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Entertainment & Arts

Fall 2014 performance arts: Echoes of 1984’s Olympic Arts Festival

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The Olympic Arts Festival legacy was renewed by L.A. Opera when it organized a citywide festival around its 2010 production of Wagner’s “Ring” cycle.
(Lawrence K. Ho / Los Angeles Times)
Music Critic

A new fall arts season is our perennial reversal of nature. We enter into it anticipating spring’s rebirth and renewal, not autumn’s death and destruction. The planting, of course, starts early, typically years early. This fall, though, is an occasion to look unusually far back.

This year marks the 30th anniversary of the Olympic Arts Festival, an unprecedented undertaking for Los Angeles and the Olympics that involved 1,500 artists in 400 events. The milestone has been all but ignored, but no matter. Unravel the new season’s DNA and you will find numerous Olympic Arts Festival strands. The arts, and especially the performance arts, in Los Angeles could be split into the time before the summer of 1984 and what has come after.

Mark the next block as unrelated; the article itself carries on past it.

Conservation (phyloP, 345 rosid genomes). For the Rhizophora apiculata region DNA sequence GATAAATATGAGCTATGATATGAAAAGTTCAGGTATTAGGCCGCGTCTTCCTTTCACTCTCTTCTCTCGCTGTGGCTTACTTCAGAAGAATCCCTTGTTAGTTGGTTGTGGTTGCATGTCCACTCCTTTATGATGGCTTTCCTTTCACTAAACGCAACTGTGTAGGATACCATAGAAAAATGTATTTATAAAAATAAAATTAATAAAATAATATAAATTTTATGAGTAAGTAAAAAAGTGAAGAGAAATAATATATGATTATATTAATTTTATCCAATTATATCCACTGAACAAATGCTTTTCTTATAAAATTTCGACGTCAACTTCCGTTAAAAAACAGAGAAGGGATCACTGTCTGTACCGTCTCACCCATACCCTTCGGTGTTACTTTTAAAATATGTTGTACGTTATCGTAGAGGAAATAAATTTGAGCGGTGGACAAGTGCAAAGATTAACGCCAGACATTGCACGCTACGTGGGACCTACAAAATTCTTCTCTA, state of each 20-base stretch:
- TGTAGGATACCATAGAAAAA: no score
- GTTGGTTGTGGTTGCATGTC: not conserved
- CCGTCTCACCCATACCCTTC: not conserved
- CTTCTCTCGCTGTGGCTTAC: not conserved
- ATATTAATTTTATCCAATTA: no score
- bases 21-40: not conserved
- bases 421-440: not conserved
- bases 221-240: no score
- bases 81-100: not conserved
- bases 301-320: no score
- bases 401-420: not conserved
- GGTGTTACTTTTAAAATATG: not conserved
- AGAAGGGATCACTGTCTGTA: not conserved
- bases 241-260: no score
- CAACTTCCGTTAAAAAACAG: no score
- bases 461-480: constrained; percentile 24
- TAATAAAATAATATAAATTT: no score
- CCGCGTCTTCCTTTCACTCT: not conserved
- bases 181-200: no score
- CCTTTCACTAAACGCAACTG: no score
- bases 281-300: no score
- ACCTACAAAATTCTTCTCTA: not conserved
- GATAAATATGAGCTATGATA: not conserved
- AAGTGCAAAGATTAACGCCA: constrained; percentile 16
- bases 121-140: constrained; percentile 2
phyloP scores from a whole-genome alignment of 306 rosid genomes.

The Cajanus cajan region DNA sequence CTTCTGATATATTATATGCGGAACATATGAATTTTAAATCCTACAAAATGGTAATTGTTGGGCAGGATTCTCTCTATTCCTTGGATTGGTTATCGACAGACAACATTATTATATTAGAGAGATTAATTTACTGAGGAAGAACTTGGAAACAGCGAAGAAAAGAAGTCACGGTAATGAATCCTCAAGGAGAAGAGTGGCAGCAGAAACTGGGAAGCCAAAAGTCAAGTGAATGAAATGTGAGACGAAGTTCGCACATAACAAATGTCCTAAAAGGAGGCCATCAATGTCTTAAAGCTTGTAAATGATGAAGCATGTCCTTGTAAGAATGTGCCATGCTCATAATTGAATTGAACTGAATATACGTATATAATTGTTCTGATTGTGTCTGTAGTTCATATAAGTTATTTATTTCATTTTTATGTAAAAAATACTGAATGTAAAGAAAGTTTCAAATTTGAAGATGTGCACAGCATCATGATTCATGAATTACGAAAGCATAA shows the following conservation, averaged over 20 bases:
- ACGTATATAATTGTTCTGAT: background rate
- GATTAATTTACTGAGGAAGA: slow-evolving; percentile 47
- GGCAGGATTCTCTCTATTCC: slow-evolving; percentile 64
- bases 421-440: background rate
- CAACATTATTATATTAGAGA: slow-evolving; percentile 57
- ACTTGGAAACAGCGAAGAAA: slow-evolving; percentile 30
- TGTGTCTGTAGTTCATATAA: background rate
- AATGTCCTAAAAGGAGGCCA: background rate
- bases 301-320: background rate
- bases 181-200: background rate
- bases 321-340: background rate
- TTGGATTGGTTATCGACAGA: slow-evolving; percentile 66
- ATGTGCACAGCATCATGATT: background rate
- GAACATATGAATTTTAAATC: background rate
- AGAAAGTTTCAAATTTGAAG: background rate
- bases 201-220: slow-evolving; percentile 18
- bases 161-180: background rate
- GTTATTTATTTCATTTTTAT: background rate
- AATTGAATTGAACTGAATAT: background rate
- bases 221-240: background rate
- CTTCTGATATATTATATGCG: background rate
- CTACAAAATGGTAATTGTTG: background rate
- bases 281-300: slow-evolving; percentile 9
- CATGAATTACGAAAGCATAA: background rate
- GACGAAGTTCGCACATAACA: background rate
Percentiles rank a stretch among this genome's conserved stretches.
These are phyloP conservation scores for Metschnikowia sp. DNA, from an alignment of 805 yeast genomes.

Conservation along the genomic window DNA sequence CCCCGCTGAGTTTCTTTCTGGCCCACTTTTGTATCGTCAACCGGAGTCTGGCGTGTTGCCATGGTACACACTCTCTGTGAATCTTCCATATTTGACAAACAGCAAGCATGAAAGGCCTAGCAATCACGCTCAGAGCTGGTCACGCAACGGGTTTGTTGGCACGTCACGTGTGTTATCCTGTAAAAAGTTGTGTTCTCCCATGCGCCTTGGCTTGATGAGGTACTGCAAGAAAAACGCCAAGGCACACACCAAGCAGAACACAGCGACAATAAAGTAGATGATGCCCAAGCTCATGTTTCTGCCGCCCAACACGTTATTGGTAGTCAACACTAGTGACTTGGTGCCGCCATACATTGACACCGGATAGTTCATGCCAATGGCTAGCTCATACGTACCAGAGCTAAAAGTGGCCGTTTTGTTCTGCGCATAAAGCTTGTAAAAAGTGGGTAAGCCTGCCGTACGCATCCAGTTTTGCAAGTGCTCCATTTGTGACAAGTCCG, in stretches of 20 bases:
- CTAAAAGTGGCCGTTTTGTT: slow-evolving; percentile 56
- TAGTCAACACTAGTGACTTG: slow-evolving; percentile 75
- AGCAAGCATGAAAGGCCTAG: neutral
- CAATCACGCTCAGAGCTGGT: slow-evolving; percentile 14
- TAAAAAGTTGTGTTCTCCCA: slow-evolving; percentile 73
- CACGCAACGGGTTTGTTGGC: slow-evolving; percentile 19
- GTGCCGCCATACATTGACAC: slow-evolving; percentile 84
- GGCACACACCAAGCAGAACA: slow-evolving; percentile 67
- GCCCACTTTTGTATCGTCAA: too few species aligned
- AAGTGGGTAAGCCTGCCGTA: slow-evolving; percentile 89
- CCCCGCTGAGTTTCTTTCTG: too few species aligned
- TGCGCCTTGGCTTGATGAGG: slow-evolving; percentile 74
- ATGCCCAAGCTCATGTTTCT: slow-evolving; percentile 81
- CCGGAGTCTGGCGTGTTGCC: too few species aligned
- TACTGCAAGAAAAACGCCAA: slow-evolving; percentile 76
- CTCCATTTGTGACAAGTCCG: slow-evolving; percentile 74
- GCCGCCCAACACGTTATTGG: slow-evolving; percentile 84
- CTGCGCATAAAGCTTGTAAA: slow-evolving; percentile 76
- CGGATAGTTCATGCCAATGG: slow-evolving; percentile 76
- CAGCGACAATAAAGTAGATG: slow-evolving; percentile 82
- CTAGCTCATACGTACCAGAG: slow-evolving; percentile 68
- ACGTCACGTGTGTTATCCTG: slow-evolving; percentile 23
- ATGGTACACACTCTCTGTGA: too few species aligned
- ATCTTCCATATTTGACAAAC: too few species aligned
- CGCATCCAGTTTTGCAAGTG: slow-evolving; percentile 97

There are other dividing lines. This season sees the 50th anniversaries of the Music Center and the Los Angeles County Museum of Art. You will hear plenty from those institutions as they appropriately celebrate how they changed the local landscape by providing a foundation for the city’s artistic life and playing a crucial role in giving us a brand.

Fall arts preview 2014: The season in music, theater and more

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But it was the Olympic Arts Festival that in one fell swoop made L.A. an international arts destination and a national leader. It also demonstrated, painfully at times, our limitations, some of which we have yet to overcome.